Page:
The inspiration for Junk, says M83 frontman Anthony Gonzalez, was 1970s and 1980s TV shows. This may seem like a weird source of inspiration, but as soon as you start listening to Junk, you kind of get what he means. ‘Moon Crystal’ sounds almost like the theme to a kid’s TV show, and ‘For the Kids’ features a child monologue that seems like it belongs at the end of an old TV movie: ‘This is our day, Mom / If we believe it, it will happen’. Additionally, many of the album’s song names could be mistaken for old TV shows or video games: ‘Bibi the Dog’, ‘Laser Gun’, ‘Road Blaster’. It’s an album that has been moulded out of Gonzalez’ nostalgia.
It’d be a cheap blow to say that Junk’s title can be seen as a descriptor of the album, but in a way it’s true. Just like the cheesy old TV shows and video games (there is a very Sega Genesis-esque synth about a minute into ‘Do It, Try It’) that M83 have taken inspiration from for this album, there is a sort of disposable, forgettable quality to Junk. That’s not necessarily a bad thing, but just means that this isn’t the sort of album you’re going to want to return to again – unlike M83’s last album, Hurry Up, We’re Dreaming.
Take lead single ‘Do It, Try It’ for example. Though I didn’t like it much at first, it managed to worm its way into my head. I still don’t think it’s that great a song, but I think it’s a fun one, possessing a certain off-kilter energy that I’ve heard be compared to a jaunty saloon tune. The lyrics support this, being easy to follow (‘Listen to the sound / Of a new tomorrow’) but not really saying anything at all. It’s a song that sums up Junk in a nutshell: fun but hollow.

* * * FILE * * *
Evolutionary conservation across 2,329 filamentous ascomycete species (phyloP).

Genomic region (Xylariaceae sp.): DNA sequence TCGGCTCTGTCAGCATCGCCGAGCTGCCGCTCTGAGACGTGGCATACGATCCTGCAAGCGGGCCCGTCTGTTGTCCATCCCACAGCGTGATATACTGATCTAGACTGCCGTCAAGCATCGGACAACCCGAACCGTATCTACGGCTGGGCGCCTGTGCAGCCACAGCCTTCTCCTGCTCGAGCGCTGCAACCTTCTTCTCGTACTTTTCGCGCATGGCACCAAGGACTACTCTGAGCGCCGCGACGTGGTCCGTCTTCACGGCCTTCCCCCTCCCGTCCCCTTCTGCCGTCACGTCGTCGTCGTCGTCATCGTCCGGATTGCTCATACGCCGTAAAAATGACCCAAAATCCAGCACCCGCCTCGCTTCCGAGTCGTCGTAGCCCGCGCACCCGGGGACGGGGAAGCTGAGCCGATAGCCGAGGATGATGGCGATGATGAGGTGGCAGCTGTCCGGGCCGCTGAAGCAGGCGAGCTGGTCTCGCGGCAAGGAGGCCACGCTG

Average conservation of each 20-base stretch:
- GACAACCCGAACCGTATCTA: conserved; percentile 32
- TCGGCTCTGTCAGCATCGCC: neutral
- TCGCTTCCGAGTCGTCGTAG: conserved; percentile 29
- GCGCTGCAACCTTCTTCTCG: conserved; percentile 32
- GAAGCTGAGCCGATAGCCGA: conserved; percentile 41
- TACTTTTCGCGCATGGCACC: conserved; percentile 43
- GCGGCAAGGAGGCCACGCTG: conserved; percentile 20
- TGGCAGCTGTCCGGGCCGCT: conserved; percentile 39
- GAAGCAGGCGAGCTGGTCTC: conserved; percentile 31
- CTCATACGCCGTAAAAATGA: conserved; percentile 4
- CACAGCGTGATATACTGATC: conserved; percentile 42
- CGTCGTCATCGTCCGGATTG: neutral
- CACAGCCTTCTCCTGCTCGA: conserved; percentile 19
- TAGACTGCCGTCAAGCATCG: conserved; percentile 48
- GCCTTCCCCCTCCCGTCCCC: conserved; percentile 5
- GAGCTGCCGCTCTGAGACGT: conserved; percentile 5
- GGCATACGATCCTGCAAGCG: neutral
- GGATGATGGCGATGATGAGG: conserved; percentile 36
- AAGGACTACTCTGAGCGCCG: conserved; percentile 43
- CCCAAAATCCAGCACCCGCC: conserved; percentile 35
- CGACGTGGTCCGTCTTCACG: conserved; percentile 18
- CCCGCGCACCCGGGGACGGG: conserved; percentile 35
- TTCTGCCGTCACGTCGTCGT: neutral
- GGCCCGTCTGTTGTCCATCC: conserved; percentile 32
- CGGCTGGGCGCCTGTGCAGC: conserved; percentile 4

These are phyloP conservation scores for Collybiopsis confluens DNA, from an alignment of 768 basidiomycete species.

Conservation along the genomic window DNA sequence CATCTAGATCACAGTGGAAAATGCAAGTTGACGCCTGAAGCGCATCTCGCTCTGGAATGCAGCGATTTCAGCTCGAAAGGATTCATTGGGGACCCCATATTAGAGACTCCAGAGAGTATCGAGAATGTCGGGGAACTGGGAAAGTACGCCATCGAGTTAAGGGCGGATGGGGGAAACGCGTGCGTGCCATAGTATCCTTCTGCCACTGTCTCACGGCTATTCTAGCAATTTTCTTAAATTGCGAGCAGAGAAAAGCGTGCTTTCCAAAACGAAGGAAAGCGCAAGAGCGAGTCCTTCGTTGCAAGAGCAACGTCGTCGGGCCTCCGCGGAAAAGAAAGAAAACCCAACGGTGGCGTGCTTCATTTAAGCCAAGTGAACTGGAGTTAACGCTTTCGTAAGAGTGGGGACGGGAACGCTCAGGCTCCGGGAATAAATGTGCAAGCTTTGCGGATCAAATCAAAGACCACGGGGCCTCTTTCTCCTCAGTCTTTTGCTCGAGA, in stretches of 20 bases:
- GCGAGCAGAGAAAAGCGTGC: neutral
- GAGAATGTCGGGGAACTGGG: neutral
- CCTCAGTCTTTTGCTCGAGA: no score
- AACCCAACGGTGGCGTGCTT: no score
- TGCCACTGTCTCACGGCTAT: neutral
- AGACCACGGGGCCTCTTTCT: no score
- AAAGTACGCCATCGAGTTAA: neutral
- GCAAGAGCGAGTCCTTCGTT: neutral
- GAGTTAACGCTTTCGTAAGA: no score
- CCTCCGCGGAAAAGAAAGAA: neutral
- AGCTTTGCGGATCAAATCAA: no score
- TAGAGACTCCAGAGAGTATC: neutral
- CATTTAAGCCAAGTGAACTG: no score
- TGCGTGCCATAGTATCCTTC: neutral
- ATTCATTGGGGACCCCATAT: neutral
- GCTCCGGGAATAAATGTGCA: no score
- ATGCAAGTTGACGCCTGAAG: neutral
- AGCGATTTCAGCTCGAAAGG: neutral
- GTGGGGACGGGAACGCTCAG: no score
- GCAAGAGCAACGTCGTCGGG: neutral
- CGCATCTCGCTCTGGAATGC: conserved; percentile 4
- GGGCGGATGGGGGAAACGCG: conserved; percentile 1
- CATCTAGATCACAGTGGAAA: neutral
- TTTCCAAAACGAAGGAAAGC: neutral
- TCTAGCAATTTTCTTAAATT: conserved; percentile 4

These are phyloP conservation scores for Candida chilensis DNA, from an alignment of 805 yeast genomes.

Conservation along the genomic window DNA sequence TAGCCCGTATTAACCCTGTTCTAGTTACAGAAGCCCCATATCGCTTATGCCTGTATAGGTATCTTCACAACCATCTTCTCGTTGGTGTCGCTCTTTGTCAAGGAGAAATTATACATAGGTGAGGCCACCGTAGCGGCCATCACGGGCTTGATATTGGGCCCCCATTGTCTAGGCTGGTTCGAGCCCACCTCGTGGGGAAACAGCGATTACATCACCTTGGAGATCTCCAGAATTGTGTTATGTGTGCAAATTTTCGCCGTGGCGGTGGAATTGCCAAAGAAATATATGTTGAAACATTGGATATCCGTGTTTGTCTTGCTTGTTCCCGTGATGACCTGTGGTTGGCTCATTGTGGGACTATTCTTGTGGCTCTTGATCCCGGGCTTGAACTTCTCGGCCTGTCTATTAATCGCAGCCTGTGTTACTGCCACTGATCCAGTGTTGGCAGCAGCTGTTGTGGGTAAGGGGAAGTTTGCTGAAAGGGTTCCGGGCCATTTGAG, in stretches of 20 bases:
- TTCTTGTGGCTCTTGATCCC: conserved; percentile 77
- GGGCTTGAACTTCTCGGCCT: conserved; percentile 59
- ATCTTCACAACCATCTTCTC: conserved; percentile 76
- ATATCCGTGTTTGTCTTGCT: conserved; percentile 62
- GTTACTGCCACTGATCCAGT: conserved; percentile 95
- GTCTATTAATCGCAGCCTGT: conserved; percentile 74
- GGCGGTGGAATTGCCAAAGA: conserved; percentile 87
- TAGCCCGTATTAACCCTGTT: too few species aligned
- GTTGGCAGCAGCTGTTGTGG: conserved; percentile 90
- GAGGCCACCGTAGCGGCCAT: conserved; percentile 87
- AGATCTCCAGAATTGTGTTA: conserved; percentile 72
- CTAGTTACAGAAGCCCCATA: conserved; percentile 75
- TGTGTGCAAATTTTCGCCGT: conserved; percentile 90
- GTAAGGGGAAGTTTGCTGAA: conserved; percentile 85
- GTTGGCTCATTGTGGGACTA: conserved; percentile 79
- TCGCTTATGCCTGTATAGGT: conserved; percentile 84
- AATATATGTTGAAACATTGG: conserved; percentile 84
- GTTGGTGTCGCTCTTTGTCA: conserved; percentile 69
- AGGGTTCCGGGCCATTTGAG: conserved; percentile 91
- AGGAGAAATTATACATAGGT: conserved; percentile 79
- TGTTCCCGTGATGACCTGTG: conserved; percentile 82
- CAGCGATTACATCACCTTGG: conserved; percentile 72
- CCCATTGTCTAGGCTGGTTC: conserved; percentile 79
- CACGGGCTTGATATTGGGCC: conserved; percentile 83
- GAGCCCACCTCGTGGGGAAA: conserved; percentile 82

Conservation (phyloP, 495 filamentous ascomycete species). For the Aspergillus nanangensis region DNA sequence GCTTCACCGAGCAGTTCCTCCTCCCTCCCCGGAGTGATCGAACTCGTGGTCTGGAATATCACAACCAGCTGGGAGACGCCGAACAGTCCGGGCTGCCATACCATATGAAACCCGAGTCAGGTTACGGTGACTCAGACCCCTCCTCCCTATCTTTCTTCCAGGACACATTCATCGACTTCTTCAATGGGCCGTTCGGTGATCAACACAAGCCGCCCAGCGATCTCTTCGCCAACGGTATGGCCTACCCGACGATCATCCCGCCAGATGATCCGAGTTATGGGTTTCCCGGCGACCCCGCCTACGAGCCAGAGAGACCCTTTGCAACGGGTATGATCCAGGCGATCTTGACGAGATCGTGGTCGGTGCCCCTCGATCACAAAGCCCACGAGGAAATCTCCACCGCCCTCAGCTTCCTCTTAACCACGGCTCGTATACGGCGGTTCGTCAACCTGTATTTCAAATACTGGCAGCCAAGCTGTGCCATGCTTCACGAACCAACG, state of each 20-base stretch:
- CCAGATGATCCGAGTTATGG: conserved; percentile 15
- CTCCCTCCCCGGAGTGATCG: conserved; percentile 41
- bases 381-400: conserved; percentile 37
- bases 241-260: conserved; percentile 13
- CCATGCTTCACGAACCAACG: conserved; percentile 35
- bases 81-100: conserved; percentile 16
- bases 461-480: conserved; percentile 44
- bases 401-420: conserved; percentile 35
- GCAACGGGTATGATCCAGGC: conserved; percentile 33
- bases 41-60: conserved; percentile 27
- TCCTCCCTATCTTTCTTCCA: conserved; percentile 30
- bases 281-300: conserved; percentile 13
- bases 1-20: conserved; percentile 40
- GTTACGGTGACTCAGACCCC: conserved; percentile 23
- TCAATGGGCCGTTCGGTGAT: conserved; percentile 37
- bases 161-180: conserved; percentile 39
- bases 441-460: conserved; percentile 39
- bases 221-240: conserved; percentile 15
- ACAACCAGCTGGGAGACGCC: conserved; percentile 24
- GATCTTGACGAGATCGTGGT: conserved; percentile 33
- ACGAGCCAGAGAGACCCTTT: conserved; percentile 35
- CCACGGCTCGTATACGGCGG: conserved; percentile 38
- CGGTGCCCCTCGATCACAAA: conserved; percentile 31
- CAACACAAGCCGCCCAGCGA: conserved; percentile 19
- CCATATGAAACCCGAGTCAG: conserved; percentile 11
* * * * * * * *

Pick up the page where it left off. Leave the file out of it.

That’s not to say there aren’t any solid songs here – because there are. The best ones are those where guest vocalist Mai Lan takes over singing duties, like ‘Go!’ and ‘Laser Gun’. Like ‘Do It, Try It’, these songs aren’t particularly deep or original, but they are an incredible amount of fun. ‘Go!’ in particular is great, with its catchy, stuttering vocals, singalong chorus and over the top guitar riffs. Like I said, it’s fun – and when the album focuses on just being that, it succeeds most.
While there’s nothing as good as, say, ‘Midnight City’ or ‘Reunion’ on Junk, there’s still a lot to enjoy. If you take it for what it is, just a bit of fun, and don’t try to pull it apart too much then I’m sure you’ll have a great time listening to it.
Essential Songs: ‘Do It, Try It’, ‘Go!’, ‘Laser Gun’.